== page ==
vadodara-vishwamitri-riverAerial view of Vadodara and the Vishwamitri River (Source: Vadodara Municipal Corporation/Vishwamitri Riverfront Development Project)

To address these issues, a new master plan for the area has been created through the government-led Vishwamitri Riverfront Development Project (VRDP). Though it acknowledges the delicate ecosystem that the river sustains, the plan has received mounting resistance from both residents and stakeholders. Much of that opposition focuses on the engineered approach that fails to adequately address the ecological aspects of the river system. The opposition highlights the absence of critical social and environmental impact assessments and expresses concerns about displacement.

This was the backdrop in 2013 when Dhara started working at the Vadodara-based ecological firm, saa synergies. Staff members collaborated with a group of stakeholders and developed initiatives to create awareness about this missing aspect of the VRDP plan, invested in local mobilization efforts to reach students and small stakeholder groups, and incorporated efforts to petition the government to include better alternatives for the development. Through this immersive work experience, Dhara realized how relevant landscape architecture could be in reimagining more holistic riverfront development strategies. She decided to continue to advance this advocacy work in her masters program by engaging fellow students to take a closer look at the VRDP proposal. “I thought it would be interesting for other people to see how river systems are dealt with in a developing country like India.”

Through a collaborative effort at the University of Michigan, which included students from conservation ecology, environmental policy and planning, public health, and landscape architecture, Dhara and her team produced Vishwamitri: A River and Its Reign. The in-depth report outlines their rigorous analysis of the current VRDP proposal, including their investigation of the river’s ecological boundaries and watersheds, and then suggests more sustainable development alternatives for it.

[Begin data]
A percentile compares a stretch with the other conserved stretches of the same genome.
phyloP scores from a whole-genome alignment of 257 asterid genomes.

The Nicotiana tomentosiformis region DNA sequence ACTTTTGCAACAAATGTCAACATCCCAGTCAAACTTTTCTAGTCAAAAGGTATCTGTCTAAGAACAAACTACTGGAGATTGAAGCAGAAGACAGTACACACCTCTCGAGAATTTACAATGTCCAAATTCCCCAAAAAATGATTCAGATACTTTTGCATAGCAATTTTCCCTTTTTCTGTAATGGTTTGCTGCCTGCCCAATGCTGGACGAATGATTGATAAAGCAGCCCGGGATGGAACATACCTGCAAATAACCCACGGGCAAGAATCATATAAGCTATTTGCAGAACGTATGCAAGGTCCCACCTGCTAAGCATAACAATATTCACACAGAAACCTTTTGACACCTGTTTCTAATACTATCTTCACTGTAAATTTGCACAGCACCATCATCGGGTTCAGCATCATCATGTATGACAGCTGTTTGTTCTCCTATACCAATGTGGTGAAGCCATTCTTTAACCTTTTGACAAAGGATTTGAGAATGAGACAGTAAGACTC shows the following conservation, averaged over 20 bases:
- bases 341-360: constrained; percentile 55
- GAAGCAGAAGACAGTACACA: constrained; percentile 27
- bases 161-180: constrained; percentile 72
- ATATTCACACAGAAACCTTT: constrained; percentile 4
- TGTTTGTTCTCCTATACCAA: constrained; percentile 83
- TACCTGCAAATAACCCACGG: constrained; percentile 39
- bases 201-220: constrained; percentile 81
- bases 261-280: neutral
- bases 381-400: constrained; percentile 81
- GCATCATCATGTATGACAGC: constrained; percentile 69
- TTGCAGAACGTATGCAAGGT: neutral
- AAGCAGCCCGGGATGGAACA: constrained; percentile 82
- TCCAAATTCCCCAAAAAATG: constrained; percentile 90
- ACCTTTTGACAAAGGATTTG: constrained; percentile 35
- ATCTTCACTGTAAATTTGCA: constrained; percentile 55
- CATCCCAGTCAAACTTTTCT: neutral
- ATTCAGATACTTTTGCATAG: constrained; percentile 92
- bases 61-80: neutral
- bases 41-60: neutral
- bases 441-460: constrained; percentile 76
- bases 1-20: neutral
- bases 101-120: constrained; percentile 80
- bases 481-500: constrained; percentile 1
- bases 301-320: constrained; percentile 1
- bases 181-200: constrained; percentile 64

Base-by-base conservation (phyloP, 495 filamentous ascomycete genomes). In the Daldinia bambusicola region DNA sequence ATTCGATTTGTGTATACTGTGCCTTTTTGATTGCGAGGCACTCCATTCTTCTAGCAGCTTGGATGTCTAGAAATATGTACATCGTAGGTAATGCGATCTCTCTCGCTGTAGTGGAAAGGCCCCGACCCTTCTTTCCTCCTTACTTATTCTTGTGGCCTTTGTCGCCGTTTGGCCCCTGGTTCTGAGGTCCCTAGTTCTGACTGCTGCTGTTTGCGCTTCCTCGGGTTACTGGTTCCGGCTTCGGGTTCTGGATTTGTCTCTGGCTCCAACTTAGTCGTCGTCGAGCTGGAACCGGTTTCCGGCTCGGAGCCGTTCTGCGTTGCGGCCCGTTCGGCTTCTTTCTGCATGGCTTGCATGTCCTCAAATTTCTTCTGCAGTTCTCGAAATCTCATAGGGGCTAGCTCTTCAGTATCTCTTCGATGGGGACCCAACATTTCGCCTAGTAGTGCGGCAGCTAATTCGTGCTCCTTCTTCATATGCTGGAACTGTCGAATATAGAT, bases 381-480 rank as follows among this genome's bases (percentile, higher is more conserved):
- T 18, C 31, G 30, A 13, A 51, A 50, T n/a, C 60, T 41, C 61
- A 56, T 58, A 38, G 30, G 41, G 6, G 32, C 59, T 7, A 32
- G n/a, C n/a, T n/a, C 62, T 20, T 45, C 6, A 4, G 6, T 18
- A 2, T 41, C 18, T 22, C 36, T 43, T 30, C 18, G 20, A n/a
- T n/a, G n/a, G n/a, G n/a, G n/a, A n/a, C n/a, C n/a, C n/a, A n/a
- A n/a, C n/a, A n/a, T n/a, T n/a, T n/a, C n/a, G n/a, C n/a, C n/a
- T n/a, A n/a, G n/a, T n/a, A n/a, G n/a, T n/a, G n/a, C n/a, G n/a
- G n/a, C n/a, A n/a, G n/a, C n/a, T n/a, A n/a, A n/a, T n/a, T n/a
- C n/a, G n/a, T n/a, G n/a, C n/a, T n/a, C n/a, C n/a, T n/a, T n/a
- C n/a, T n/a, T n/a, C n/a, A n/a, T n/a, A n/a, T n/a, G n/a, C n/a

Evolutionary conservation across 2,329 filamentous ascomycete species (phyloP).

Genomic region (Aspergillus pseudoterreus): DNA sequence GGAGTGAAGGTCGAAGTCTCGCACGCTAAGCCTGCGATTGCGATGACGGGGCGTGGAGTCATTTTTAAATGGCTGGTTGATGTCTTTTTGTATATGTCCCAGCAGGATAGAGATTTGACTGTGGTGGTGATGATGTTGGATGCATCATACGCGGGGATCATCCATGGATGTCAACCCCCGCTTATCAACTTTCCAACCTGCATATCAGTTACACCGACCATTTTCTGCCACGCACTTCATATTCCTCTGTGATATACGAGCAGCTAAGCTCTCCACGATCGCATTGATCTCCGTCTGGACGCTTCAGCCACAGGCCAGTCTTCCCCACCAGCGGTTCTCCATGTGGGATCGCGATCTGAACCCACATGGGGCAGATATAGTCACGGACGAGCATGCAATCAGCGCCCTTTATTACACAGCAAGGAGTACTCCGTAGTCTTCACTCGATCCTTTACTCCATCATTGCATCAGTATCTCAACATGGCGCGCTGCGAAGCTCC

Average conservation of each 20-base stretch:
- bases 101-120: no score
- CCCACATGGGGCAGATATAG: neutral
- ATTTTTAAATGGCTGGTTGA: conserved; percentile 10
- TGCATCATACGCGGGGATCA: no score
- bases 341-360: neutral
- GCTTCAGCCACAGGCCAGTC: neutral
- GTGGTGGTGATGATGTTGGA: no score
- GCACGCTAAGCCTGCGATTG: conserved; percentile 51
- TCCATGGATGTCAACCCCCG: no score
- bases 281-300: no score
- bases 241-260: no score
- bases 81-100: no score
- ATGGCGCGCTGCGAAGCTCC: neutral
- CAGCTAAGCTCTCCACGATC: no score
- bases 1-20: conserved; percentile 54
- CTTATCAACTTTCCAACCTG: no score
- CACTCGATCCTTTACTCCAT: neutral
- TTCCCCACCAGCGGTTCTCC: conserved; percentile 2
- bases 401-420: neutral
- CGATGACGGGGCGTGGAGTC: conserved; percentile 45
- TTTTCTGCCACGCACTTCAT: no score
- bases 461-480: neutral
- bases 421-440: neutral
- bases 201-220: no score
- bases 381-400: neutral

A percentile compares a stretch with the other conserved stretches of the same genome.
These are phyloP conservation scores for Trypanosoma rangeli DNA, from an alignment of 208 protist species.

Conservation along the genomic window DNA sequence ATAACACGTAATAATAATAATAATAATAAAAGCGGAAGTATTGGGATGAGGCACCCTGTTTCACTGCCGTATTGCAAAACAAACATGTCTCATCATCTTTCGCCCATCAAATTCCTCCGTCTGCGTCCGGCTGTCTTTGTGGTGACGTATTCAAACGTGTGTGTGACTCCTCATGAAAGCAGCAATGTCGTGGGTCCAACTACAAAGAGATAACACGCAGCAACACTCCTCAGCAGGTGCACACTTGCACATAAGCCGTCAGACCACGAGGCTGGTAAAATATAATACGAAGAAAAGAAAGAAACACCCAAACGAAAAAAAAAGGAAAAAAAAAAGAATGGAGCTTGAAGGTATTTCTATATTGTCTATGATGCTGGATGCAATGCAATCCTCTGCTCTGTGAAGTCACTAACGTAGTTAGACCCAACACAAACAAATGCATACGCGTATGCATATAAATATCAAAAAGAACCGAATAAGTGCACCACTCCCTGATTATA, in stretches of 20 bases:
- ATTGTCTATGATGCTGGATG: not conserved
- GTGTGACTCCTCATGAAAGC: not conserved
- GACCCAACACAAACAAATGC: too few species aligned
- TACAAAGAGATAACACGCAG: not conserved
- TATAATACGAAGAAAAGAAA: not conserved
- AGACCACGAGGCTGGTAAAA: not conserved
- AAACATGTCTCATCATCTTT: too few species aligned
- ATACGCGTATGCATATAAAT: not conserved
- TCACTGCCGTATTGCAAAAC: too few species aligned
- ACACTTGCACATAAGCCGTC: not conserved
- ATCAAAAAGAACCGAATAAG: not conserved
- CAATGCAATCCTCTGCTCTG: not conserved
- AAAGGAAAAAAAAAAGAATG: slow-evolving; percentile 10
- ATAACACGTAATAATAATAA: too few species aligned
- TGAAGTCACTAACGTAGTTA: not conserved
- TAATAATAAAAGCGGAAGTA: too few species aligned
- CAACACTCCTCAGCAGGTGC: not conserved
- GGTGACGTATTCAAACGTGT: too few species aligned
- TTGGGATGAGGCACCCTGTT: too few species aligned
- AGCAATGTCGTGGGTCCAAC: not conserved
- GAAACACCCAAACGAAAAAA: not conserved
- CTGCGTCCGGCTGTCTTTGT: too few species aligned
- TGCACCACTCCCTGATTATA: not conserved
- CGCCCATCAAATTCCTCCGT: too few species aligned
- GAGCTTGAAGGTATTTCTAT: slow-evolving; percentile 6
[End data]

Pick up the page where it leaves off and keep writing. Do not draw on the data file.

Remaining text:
vishwamitri-riverResidents, domestic buffalos, stray dogs, and trash share space on the riverbank. (Source: Vishwamitri - A River and Its Reign)

This fall, Dhara will make her way back to Vadodara to pursue the project further in collaboration with her team’s client stakeholder group. She will meet with policymakers and government officials, including the mayor, to share the report’s findings and amplify stakeholders’ and residents’ concerns.

Dhara sees this as groundwork to spark a paradigm shift in how India deals with its river systems. “In a city very close to us, [another] riverfront development has become so popular, that it’s almost the prototype that they’re using for all major riverfront development projects in the future,” she states, comparing the government-proposed riverfront design for the Vishwamitri River to the Sabarmati Riverfront Development in Ahmedabad. However, “this way of dealing with rivers is outdated. It’s important for people to see that there are other ways that can be equally generative in terms of economic gain, but that can also be ecologically stable.”